The first and second grounds urged by the learned counsel forthe petitioner are considered together for convenience. Consent to
Inoka Gallage v. KamaI Addararachchi and Another
(J. A. N. De Silva, J.)
sexual intercourse on the part of the woman is a good defence toa charge of rape unless the woman is unable to consent or dissentby reason of (a) extreme youth (b) unconciousness (c) idiocy orimbecility or (d) consent obtained by force. Consent on the part of 60the woman as a defence to an allegation of rape requires voluntaryparticipation. A woman is said to consent when she freely agreesto submit herself. It is always a voluntary and concious acceptanceof what is proposed to be done by another and concurred in by theformer. There is a difference between consent and submission tosexual intercourse. Every consent involves submission but the conversedoes not follow and a mere act of submission does not involve consent.
It will be, therefore, proper to have a correct concept of what shouldbe treated as consent on the part of the prosecutrix. In the case ofRao Harnarian v. State, Justice Tek Chand referred to the distinction 70between 'passive submission' and 'consent' in the following words :
"a mere act of helpless resignation in the face of inevitablecompulsion, quiesence, non-resistance or passive giving in, whenvolitional faculty is either clouded by fear or vitiated by duresscannot be deemed to be consent as understood in law. Consenton the part of a woman as a defence to an allegation of raperequires voluntary participation, not only after the exercise ofintelligence based on the knowledge of the significance and moralquality of choice between resistance and assent. Submission ofher body under the influence of fear or terror is no consent." so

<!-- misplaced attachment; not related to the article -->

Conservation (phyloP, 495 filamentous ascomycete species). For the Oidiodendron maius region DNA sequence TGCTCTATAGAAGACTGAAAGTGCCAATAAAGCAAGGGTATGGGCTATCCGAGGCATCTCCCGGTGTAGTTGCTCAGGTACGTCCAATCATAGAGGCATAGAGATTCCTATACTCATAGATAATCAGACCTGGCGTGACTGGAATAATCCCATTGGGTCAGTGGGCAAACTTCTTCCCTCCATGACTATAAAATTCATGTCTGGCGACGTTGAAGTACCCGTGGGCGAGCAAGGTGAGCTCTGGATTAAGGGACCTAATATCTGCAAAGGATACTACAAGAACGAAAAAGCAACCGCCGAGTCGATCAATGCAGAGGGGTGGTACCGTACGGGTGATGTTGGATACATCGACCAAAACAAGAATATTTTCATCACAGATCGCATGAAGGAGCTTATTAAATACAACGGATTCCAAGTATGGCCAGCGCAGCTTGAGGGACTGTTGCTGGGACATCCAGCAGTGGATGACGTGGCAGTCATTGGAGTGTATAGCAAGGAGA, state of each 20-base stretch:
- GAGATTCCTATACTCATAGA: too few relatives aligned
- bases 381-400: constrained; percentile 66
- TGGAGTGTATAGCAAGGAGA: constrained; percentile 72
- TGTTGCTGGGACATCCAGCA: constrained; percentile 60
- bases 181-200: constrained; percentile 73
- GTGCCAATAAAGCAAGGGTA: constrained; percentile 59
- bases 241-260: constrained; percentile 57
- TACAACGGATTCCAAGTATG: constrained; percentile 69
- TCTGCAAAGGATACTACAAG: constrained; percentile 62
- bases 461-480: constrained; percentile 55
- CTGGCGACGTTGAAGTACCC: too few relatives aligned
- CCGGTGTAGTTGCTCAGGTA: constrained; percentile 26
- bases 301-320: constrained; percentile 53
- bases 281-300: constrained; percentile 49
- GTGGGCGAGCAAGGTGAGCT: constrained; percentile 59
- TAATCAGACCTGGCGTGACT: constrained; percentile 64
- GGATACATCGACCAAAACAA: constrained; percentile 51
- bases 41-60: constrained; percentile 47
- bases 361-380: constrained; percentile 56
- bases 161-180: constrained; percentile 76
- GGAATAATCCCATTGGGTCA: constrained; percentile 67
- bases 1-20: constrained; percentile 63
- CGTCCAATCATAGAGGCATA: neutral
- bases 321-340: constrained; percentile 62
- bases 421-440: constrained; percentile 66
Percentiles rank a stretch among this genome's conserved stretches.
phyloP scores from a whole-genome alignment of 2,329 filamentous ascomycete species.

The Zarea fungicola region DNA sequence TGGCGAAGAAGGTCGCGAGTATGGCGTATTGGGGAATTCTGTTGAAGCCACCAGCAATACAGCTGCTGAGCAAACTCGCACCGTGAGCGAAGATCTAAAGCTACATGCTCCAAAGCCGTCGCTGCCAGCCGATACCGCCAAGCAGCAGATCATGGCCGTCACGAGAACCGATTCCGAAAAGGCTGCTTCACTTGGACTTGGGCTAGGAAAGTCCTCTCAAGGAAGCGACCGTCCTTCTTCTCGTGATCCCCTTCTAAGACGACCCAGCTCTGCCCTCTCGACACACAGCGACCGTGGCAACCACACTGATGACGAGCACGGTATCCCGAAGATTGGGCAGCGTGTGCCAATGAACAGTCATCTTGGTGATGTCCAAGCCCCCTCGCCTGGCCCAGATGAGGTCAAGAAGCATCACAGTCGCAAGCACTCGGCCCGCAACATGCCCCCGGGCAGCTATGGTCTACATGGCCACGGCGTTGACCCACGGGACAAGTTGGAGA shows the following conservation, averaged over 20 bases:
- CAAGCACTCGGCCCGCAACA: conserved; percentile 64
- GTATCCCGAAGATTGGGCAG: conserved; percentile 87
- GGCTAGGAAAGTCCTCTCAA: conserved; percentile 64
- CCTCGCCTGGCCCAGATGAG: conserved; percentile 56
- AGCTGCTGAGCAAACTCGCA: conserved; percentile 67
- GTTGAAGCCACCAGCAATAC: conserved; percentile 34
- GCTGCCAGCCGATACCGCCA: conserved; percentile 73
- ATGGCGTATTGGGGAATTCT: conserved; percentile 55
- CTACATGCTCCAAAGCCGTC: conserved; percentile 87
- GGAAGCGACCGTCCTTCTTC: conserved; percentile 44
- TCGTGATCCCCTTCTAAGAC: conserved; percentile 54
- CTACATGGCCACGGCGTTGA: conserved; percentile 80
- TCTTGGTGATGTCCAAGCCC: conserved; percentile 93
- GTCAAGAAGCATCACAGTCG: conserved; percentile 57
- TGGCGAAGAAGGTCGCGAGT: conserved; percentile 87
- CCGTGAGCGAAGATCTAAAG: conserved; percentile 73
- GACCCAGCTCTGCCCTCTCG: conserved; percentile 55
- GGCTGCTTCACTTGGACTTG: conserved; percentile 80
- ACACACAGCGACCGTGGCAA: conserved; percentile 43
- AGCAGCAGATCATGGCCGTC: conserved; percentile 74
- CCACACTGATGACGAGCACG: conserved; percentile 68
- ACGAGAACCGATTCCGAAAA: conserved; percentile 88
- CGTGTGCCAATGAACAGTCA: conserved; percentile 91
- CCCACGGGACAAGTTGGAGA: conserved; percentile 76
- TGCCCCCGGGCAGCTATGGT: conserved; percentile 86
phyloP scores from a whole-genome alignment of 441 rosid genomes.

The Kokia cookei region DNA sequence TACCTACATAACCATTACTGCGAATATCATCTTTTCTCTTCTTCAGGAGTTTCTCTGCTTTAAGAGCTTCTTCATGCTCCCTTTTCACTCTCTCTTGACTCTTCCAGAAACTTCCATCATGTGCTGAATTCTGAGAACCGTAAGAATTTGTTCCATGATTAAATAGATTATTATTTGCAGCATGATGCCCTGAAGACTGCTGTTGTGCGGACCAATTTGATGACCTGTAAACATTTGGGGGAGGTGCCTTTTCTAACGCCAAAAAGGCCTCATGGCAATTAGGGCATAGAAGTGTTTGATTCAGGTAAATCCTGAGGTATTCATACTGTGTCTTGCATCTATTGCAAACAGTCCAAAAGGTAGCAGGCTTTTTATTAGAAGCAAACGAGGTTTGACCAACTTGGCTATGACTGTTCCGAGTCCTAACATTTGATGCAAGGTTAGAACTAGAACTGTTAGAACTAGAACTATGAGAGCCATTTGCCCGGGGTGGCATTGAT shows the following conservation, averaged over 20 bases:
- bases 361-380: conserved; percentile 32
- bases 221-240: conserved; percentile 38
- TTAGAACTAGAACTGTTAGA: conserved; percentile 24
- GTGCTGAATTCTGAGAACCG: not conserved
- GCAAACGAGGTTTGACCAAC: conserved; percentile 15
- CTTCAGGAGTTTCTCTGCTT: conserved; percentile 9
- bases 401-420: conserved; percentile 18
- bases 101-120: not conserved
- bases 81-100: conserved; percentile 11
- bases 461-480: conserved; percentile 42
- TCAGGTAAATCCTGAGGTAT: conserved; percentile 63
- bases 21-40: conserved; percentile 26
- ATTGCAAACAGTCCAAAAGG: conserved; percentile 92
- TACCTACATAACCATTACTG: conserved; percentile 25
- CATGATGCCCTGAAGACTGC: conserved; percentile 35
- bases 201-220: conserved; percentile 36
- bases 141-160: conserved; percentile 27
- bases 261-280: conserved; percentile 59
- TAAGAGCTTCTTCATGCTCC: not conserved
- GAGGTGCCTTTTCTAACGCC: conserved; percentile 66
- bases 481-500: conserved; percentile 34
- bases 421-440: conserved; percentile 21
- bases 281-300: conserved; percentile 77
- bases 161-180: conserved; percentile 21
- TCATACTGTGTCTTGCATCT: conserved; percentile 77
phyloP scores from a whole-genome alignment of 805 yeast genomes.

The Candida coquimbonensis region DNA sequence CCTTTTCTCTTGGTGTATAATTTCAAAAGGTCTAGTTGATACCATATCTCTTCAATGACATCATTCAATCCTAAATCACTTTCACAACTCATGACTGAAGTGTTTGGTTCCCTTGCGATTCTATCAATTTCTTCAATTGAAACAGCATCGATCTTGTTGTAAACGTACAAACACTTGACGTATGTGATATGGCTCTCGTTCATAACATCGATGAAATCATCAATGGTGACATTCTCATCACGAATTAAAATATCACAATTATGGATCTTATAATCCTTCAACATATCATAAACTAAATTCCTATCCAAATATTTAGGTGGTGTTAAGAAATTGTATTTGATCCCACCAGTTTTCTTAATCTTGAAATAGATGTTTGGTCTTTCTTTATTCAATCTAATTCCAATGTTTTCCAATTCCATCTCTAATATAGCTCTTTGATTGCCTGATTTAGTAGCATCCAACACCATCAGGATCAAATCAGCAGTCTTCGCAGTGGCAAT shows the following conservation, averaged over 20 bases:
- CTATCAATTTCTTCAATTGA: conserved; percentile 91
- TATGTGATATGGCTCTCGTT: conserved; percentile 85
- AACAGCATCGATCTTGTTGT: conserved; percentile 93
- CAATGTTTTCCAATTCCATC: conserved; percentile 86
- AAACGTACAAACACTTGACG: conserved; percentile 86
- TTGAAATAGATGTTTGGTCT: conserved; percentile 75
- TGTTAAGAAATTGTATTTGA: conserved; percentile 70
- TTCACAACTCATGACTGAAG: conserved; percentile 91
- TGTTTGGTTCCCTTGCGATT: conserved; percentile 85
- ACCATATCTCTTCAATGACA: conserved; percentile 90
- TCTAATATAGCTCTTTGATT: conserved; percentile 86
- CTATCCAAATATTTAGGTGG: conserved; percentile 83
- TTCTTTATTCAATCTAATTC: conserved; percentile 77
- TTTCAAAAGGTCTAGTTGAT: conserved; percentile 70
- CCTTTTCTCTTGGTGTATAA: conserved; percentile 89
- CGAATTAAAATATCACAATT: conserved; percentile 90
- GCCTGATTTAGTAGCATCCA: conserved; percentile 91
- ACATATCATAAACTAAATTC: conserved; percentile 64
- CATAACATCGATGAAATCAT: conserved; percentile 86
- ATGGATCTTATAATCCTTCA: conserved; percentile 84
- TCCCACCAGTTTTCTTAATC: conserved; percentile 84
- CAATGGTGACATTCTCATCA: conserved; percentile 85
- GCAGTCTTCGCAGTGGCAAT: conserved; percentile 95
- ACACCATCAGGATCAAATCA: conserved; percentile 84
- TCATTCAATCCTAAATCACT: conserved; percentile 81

When the court is confronted with a situation where the victim saysthat the act was done without her consent and the accused takesup the position that it was done with her consent, then consentbecomes a matter of inference to be made from evidence of previousor contemporaneous acts and conduct and other attendant circum-stances. In considering the question of 'consent' it will also be usefulto refer to some observations made by Dr. Gour's Penal Law (SeventhEdition, page 1845).
Sri Lanka Law Reports
 1 Sri LR.
"The question of consent is by far the most important in thecase. Of course, such consent may be express or implied. If it 90is an express consent a case will be seldom taken to court. Ifit is taken to court, it will have to consider if such consent waslikely to have been given by the prosecutrix. Excepting, of course,the case of prostitutes and other mercenaries, women are seldomprone to translate their thoughts in these matters into words. Theyusually leave the matter of consent to tacit understanding. In suchcases consent becomes a matter of inference to be made fromevidence of previous or contemporaneous acts and conduct andother surrounding circumstances."
In a decided case of alleged rape of a girl, evidence showed that ioothe girl left home without compulsion, that she journeyed with theaccused from place to place, she never complained of any ill treatmentby the accused to any of the people she met and there was onlyher evidence that alleged sexual intercourse was without her consent,it was held that the circumstances indicated that if there was anysexual act it was with her consent.<3)